Taking coffee from bean to cup is a complex process. A wealth of knowledge is needed to farm those beans, to harvest, process, and roast them. In Zimbabwe, drought and economic crisis all but wiped out the coffee industry and much of that essential knowledge with it. Agronomist Tafadzwa Nyakuchena works with the Nespresso AAA Sustainable Quality Program™ to help farmers to regain that knowledge, and benefit from updated methods, in order to produce outstanding beans, and help revive the country’s coffee industry.
Tafadzwa hails from Samanga village, in the Mutasa district of Zimbabwe’s Eastern Highlands. Growing up on a farm, Tafadzwa is familiar with other crops, including bananas and sugar beans, but coffee is his passion. “Zimbabwe has the ideal climate and good soils to grow coffee,” he says. “The cool temperatures, high rainfall, and lush valleys of the Eastern Highlands provide a rich growing environment.” He has worked with the Nespresso AAA Sustainable Quality Program since 2018 as part of the Nespresso AAA Academy, a joint venture supported by Nespresso and TechnoServe, an international nonprofit that works to combat poverty in the developing world. The academy provides agronomic advice and training to coffee farmers in Zimbabwe, with the goal of revitalizing the country’s once-flourishing coffee sector and improving the livelihoods of local residents.
By sharing his technical expertise on coffee agronomy and processing with farmers, Tafadzwa helps them produce the highest quality beans, which in turn brings them a higher price and helps local communities. He works with planters in five different wards in Mutasa district, covering eight farmer groups in total. Along with providing training for farmers, he also provides on-site advice during door-to-door visits in the communities to encourage adoption of recommended best practices. This has led to a marked improvement in farming methods, and higher yields of high quality beans.Working with local farmers, Tafadzwa a discovered that there were several key areas that he was able to provide much needed support. “The farmers were planting their coffee wrongly, especially on hole preparation—they were not using the right measures for width and depth,” Tafadzwa says. In addition to more precise planting, those farmers are now using natural and biological pest management methods, carefully analyzing their soil for nutritional deficiencies, and practicing better crop hygiene by removing old and dried cherries from the coffee trees. “On harvesting, they now know the right cherry to harvest—blood red ripe cherries—and they are careful not to let a coffee cherry fall on the ground,” he says. Under the academy’s training, farmers have also learned how to scout for pests and diseases in their trees, sort their coffee between harvesting and pulping (instead of mixing cherries at different ripening stages), and provide the right amount of shade for the coffee trees.
A key improvement that Tafadzwa demonstrates is pruning training. As with many crops, coffee trees need to be pruned regularly in order to produce the best fruit. During the first few years after planting, trees will grow many branches, eventually using up the nutrients in the soil to feed the sprawling wood. At the first harvest, a tree will produce a lot of berries, but subsequent yields will be much diminished. Therefore, the trees must be pruned to control the number of branches, maintain their strength and shape, and keep them from becoming too tall, so that farmers can still easily pick the berries.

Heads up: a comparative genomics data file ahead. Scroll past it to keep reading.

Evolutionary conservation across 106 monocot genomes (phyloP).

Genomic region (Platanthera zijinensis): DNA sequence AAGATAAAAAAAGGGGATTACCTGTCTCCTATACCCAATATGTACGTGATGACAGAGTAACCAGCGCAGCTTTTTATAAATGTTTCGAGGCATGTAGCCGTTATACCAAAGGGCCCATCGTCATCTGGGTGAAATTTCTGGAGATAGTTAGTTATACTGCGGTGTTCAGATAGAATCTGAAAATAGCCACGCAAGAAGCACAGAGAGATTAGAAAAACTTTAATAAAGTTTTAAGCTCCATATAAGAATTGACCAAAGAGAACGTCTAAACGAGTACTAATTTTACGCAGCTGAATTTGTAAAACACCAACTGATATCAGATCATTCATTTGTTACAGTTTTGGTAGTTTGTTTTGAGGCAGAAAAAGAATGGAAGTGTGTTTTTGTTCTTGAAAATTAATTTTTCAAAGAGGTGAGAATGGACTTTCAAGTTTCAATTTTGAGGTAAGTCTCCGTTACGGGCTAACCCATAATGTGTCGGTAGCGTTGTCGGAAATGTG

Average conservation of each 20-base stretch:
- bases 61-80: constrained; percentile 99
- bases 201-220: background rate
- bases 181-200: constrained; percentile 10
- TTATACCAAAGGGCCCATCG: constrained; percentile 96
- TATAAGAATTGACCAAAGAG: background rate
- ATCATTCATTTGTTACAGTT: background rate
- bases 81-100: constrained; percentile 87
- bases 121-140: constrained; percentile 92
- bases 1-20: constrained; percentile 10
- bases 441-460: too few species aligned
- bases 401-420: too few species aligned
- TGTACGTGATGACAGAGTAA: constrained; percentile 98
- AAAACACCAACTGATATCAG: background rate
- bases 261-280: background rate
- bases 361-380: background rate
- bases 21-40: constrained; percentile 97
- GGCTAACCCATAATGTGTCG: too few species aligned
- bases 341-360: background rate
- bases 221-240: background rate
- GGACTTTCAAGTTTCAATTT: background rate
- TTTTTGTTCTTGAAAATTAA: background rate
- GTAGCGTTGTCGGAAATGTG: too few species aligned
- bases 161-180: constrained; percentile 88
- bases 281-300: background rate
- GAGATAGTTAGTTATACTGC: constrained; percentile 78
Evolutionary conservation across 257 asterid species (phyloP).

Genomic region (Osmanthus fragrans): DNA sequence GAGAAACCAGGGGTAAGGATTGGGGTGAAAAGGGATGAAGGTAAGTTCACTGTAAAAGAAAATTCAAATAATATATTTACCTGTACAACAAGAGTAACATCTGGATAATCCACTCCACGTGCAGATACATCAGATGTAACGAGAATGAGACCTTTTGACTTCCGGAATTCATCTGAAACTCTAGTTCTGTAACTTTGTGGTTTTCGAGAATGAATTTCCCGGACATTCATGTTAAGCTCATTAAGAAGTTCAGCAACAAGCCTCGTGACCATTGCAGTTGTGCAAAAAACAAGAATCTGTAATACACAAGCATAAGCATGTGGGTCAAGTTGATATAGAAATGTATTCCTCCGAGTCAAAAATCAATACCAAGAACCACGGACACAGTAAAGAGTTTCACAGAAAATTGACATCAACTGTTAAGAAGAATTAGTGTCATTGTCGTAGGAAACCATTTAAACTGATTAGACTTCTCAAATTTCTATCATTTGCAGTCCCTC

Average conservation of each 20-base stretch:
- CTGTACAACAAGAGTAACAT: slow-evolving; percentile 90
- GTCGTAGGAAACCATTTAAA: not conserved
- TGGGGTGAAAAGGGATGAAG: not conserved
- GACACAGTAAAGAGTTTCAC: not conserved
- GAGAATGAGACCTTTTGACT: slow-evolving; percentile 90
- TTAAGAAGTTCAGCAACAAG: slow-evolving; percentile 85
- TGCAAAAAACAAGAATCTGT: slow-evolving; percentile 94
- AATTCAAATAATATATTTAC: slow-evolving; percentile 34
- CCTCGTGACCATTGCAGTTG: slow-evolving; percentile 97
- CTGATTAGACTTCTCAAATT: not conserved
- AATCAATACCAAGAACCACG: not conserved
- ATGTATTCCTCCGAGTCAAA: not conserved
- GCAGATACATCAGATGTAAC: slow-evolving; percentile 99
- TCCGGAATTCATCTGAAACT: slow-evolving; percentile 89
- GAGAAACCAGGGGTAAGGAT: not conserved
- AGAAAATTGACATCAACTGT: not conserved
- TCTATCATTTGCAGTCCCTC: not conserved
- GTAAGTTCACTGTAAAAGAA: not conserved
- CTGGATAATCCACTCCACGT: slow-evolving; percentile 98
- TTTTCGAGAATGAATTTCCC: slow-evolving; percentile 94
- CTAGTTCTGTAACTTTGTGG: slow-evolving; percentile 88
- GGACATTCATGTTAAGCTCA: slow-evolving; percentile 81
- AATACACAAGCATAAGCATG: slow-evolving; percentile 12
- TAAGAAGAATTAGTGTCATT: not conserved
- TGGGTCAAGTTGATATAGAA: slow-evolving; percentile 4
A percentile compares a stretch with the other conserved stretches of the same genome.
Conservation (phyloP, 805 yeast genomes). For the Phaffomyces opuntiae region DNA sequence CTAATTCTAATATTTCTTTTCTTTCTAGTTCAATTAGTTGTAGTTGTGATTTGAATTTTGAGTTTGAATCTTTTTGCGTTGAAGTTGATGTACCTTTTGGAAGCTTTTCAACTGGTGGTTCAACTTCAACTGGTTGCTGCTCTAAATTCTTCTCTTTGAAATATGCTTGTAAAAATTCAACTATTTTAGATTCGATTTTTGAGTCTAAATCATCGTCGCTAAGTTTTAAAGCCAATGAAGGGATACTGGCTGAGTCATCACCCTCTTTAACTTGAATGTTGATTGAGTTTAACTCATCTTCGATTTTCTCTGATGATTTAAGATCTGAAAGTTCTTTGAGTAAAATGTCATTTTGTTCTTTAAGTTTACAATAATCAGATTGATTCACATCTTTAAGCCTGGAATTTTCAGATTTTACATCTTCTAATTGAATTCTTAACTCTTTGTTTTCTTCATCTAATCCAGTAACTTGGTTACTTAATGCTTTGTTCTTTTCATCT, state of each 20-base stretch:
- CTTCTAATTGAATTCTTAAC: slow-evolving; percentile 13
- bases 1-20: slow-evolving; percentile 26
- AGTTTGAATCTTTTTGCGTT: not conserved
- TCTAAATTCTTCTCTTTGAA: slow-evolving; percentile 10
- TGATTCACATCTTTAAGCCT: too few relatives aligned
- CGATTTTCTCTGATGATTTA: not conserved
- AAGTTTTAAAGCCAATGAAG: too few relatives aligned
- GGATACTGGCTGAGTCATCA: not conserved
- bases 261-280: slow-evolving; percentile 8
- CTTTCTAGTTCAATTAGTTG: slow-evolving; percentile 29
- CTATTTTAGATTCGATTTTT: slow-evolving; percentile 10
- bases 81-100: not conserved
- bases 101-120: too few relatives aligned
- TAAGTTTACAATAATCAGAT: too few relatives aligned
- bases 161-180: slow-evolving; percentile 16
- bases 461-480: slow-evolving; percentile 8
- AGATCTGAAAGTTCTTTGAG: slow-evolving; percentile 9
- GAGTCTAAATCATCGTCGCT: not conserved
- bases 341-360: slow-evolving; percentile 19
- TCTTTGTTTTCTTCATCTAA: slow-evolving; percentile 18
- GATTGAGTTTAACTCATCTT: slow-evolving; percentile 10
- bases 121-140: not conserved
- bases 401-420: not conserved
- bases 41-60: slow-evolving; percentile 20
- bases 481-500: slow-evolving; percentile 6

Under the academy’s pruning and rejuvenation module, Tafadzwa teaches farmers how and when to cut down old stems so that coffee trees can start a new cycle. Working in the field at demo plots, agronomists show the technique to farmers, then put them in groups to try it themselves, while also offering advice and addressing any challenges that may arise. “We train farmers to remove all unwanted branches and open the tree up for sunlight to penetrate and air to freely circulate. Good light penetration and aeration results in more flowers, and fewer pests and diseases,” he says.
The result of this is that coffee trees end up producing more cherries while needing less fertilizer. Even more importantly, healthier trees lead to better coffee. “A major benefit of pruning is that young main stems are more efficient in nutrient utilization, improving the quality of the coffee,” Tafadzwa says. “The bean gets bigger and heavier.”
For twenty years, Zimbabwe’s coffee farms struggled to stay viable. Now, thanks in part to the outreach by Nespresso and the academy, the crop is slowly seeing a resurgence, with more farmers taking part in the academy’s learning modules and preparing to plant coffee every season. Tafadzwa is hopefull that that many members of his community will become involved in coffee farming, especially young people, and many are in fact already seeking out his expertise. “I’m currently assisting a group of 15 youths who approached me wanting to start growing coffee, and am training them on how to establish coffee nurseries,” he says.
Despite the complexities of coffee farming, it is a crop that holds a high level of appeal for Zimbabwe’s farmers. Higher profit margins, and support to grow from major industry partners like Nespresso, mean greater income for farmers. More income means more community growth, and higher standards of living. For Tafadzwa and his community, the growth of the coffee industry in their country heralds a brighter future.